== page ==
Do what thou wilt shall be the whole of the Law.

Monday, July 9, 2012

Gems from the Forums III: Kicking the Habit

From the same private message exchange as the last post. My correspondent writes:

I really LOVE doing [certain actions], however I "know" ( or I think I know) that they are not good for me or my true self in excess: that´s why my question was: Can these things/habits which I really enjoy doing really be my actual true self? or not??? (because I actually enjoy them so much). [...] So in a way restraining yourself is helpful or not for the true self??

My response appears after the jump.

Well, it's like this. For the sake of convenience, the Thelemic model of Self assumes that your Self is not identical to your body or mind. As a result, sometimes the will of your Self requires you to thwart the will of your body or mind.

Thus, we could say, for example, that it's the "will" of your fingernails to grow, but that if they grow too long, it could interfere with the will of your Self. It's perfectly in line with your True Will to cut your nails and "restrict" the will of your body in that regard.

Similarly, it's the "will" of your mind to tell you all kinds of stories about yourself, but if you start believing them, it could interefere with the will of your Self. It's perfectly in line with your True Will to shift your attention away from these stories.

To take, for example, the habit of eating junk food: your body has been programmed by evolution to eat as much food as it can whenever it can (because our ancestors evolved in an environment where food was scarce). In the wild, it's a good rule of thumb to eat every last bit of food you can find; in an environment rich with resources, that rule of thumb starts to backfire.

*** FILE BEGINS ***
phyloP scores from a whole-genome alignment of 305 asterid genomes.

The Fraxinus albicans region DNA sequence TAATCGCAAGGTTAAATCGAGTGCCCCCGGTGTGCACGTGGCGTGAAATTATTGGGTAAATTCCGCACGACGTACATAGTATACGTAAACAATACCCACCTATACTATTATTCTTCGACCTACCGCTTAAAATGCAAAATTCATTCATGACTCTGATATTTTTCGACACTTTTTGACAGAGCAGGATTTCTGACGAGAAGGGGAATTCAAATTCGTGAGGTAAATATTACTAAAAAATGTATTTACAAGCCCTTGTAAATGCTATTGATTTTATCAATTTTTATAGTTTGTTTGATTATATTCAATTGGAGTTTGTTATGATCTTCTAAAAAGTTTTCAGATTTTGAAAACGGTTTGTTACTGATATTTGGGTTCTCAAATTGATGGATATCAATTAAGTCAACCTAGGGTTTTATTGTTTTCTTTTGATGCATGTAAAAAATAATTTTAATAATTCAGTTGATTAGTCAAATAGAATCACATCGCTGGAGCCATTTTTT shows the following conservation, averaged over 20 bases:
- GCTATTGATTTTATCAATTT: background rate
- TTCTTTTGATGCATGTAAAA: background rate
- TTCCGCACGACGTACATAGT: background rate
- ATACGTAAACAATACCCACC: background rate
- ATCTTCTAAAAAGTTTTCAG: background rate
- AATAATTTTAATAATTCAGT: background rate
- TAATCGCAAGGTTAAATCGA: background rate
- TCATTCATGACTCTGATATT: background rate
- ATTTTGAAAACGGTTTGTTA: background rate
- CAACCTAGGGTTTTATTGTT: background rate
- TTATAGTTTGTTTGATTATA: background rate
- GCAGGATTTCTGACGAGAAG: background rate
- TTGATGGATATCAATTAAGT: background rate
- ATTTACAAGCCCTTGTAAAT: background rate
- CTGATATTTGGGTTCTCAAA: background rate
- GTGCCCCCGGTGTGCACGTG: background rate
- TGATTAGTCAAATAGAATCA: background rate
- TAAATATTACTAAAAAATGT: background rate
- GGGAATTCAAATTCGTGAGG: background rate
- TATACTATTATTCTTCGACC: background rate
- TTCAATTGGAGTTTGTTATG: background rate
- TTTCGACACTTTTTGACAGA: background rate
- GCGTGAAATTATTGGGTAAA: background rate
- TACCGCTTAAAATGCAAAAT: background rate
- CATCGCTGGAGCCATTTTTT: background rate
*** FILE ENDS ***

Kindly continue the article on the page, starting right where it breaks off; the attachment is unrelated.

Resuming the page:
In your last message, you more or less said that in your younger days you tried out a different, more "balanced" pattern of behavior (whatever you exactly mean by that) and found that you were happier. So it's not a bad idea to give it a go again. The only thing you have to watch out for is telling yourself stories like, "I'm doing a good thing for myself," or "I'm so much better than those lazy slobs," or "Achieving balance is the goal."

There's no virtue or vice here. You've found that X pattern of living suits you best. Cool. Someone else is going to be different. That's all there is to it.

[My correspondent also writes:]

For obvious reasons, I think disipline is necessary and is A MUST (but you keep on mentioning how we think we "should " behave and do things)

Well, it's not actually a "must" -- you don't "have" to do it. There's nothing good or bad about it. It's just that you're a lot happier when you do it.

The point is to be honest about what it is that's actually going on. As much as you like X, you like doing X in moderation even more. You make X a tool, a vehicle of your will, rather than your master. [And incidentally, approaching any activity from the perspective that you *want* to do it is going to make it a lot easier to do than approaching it from the perspective that you *have* to do it]

Of course, keep in mind that you're a human being, and you're probably going to have days where, for example, you don't feel like doing much -- don't be too hard on yourself when it happens. Just observe your laziness. Observe your anger at your laziness, if any arises. Observe any desires to get up and do something if they arise, too.

Just observe and watch it all happen in the Now. Then try doing something else and see if you like it better. That's really the only advice -- you just keep it up until you get better and better at it.

Hope that helps.

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